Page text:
Felix and the Treasure of Morgaa follows Felix (Gabriel Lassard), a 12-year-old boy whose father has been missing for two years. Felix believes that his dad is still alive. So he enlists the help of lighthouse keeper and retired sailor, Tom (Guy Nadon) to help him set out to find him. Felix and Tom journey across the sea to Darkshadow Island. There, they uncover a plot by the villainous Morgaa (Karine Vanesse) to keep the island’s secrets for herself.
Directed by Nicola Lemay, Felix and the Treasure of Morgaa is a fun but flawed journey that younger kids will likely enjoy. Though the final product is something of a mixed bag, there is a lot to like about Morgaa. Created in Montreal, the animation has a certain charm and style that makes it feel unique. With bright colours and adorable characters, the film feels like a comic book brought to life onscreen and is attractive to the eye. What’s more, the film features some amusing performances from its lead characters. As young Felix, Lessard has the right amount of charisma and pluck to give the film its charm. At the same time, Nadon’s performance as grumpy fisherman Old Tom provides something special for the film. He’s the necessary ‘wise but jaded’ character to balance out Felix’s innocence.
However, the issue with Morgaa is its frustrating mix of styles. Within Morgaa lie two very good stories that are worth telling. On the one hand, you have Felix’s journey to find his father. He sets out into the open seas and is fueled by a spirit of adventure. This tale, then, feels as though it could be reminiscent of the very best tales from the Tin Tin diaries. (Heck, Felix even has a craggily old sailor and pet as his companions.) On the other hand, the film swings in the opposite direction. Featuring a secondary plot involving a super villain and her financial schemes, Morgaa leans into a world that has the potential of The Incredibles. In both cases, either one of these stories are worth exploring as a feature unto themselves. However, when thrown together, the mix of diverging styles struggles to connect with the viewer.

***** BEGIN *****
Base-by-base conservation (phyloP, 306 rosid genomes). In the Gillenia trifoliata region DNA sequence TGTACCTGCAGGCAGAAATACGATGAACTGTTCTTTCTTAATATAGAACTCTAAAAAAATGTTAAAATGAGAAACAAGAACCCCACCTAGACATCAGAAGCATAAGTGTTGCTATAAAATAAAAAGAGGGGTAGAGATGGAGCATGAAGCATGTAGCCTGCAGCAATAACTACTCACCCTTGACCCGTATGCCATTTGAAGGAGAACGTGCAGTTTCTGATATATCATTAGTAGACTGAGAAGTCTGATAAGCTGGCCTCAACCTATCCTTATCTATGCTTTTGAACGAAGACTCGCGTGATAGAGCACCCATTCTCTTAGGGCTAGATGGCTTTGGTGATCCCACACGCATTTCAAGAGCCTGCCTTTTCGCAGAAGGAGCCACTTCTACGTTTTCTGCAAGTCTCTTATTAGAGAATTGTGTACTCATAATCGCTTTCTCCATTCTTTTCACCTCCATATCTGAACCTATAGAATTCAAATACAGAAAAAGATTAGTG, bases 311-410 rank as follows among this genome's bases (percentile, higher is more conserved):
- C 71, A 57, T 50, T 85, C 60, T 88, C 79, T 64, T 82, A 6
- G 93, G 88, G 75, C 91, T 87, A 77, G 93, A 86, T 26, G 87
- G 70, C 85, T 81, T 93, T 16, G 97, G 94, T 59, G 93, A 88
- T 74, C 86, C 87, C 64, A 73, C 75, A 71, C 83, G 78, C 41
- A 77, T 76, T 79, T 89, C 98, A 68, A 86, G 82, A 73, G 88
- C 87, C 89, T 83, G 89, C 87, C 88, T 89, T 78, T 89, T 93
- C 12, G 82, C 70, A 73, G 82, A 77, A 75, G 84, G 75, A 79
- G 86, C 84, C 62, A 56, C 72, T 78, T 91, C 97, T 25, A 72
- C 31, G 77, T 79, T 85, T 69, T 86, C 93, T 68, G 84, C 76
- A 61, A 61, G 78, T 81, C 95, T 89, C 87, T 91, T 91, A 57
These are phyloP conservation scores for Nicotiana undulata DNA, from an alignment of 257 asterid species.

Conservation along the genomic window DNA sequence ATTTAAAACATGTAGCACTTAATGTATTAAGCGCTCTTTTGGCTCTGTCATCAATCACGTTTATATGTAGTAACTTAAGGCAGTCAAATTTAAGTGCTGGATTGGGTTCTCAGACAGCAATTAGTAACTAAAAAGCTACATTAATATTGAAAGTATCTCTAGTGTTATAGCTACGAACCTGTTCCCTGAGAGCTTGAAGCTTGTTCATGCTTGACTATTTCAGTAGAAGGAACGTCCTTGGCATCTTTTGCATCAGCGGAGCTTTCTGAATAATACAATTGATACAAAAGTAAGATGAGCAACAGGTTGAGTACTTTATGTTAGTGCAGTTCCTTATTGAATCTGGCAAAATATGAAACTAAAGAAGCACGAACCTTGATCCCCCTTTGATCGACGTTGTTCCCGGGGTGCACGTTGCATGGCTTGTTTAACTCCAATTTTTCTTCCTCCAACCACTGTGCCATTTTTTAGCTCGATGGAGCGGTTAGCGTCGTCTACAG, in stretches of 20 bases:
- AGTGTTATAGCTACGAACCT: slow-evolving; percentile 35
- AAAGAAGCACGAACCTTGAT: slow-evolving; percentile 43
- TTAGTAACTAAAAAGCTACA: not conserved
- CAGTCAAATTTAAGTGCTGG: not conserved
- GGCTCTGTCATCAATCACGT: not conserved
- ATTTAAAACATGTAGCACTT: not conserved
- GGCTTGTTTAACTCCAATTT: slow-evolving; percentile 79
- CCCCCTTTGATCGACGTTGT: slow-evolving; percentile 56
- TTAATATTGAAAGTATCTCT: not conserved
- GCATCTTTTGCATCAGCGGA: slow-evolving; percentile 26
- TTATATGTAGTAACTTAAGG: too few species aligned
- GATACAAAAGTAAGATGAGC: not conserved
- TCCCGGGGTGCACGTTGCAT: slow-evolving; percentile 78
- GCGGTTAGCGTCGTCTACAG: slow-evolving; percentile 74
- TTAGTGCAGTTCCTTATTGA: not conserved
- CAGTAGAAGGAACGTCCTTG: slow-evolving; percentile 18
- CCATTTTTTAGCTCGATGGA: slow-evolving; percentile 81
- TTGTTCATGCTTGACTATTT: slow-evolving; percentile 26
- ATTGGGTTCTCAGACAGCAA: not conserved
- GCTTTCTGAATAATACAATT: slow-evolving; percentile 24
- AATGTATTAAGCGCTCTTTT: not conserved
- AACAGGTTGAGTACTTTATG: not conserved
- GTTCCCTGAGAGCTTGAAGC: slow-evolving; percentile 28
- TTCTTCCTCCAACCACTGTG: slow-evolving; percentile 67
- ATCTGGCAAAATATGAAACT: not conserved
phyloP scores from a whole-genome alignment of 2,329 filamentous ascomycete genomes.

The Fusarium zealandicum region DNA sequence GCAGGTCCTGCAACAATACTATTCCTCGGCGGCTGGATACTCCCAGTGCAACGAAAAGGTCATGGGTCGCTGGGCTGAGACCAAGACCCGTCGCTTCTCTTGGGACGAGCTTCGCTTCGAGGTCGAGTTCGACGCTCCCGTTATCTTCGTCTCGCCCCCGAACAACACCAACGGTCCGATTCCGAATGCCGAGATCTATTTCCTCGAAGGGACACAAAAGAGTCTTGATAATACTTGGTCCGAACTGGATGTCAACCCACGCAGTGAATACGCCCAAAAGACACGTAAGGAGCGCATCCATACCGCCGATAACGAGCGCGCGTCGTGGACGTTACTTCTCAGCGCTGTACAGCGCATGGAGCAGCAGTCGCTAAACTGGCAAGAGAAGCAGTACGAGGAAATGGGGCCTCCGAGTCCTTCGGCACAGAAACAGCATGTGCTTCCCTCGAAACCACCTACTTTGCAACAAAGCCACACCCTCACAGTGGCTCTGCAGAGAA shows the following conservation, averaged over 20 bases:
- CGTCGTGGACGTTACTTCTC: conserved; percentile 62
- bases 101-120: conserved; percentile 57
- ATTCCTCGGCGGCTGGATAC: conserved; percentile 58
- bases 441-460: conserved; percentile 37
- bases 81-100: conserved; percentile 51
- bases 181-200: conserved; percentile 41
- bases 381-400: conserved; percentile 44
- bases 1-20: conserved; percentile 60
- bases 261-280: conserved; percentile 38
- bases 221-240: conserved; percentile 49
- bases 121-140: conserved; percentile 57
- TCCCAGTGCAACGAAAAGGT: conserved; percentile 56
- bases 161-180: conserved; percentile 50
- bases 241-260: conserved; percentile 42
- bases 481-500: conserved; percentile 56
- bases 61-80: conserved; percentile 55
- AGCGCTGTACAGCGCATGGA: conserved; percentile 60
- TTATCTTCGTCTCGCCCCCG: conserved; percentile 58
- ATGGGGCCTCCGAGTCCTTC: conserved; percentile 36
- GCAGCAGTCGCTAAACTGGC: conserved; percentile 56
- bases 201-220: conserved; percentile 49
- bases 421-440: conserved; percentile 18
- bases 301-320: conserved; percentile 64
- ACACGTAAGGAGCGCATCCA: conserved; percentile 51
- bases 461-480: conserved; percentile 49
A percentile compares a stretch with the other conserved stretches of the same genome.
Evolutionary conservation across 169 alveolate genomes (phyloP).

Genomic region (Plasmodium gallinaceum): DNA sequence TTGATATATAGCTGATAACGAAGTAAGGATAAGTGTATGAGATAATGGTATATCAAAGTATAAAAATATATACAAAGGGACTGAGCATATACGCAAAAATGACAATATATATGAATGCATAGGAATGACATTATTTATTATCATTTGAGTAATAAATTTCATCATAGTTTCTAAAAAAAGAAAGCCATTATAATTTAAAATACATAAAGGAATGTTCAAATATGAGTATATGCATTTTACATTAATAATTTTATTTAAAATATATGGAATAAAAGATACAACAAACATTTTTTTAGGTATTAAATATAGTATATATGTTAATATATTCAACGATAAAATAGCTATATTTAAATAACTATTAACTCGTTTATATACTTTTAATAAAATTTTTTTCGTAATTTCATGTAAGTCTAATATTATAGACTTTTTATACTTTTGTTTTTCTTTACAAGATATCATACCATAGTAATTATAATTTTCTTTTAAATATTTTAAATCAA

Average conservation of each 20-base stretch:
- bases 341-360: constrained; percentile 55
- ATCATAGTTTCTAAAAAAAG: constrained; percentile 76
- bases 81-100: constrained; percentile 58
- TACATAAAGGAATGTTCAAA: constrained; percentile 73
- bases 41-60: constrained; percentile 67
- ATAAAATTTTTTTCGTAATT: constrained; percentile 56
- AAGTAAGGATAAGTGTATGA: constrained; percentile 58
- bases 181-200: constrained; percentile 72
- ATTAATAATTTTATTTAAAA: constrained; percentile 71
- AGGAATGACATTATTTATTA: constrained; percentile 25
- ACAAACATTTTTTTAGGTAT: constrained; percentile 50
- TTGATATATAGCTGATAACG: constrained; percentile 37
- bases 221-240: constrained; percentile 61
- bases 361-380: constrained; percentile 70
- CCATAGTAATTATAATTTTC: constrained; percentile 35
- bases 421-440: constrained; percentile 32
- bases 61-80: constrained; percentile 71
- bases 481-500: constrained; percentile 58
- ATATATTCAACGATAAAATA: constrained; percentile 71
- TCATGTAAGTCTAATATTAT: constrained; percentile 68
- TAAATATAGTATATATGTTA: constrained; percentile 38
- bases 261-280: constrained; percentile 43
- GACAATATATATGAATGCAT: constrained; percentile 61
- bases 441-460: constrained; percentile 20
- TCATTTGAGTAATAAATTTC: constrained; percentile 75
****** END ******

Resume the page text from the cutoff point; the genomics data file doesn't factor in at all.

At its core, Morgaa is about the treasures you keep. After having discovered the secret of the island, Morgaa’s motivations have become entirely focused on herself. To her, love is a commodity that is only valuable when it suits her interests (as comes into play with her own relationship issues later in the film.) However, Morgaa’s understanding of love reveals its flaws more deeply when held in juxtaposition with Felix’s sacrificial heart.
Though Felix and Tom have heard many stories about lost treasure, his quest is really about his long-lost father. In other words, while discovering hidden riches would be an added bonus, it pales in comparison to finding his dad. In this way, there’s a nobility to Felix that’s highlighted against Morgaa’s selfish movies. For Felix, the greatest treasure of all is the restoration of his family. And he is willing to do whatever it takes to save his father, even if it means putting his own life at risk.
In many ways, it’s unfortunate that the film never fully realizes its potential. Felix and the Treasure of Morgaa has some beautiful animation and an adventurous spirit. It has all that it needs to be charming and unique animated fare. However, even though the film has enough life to entertain little ones, Morgaa’s jarring tonal shifts keep the film from ever truly setting sail.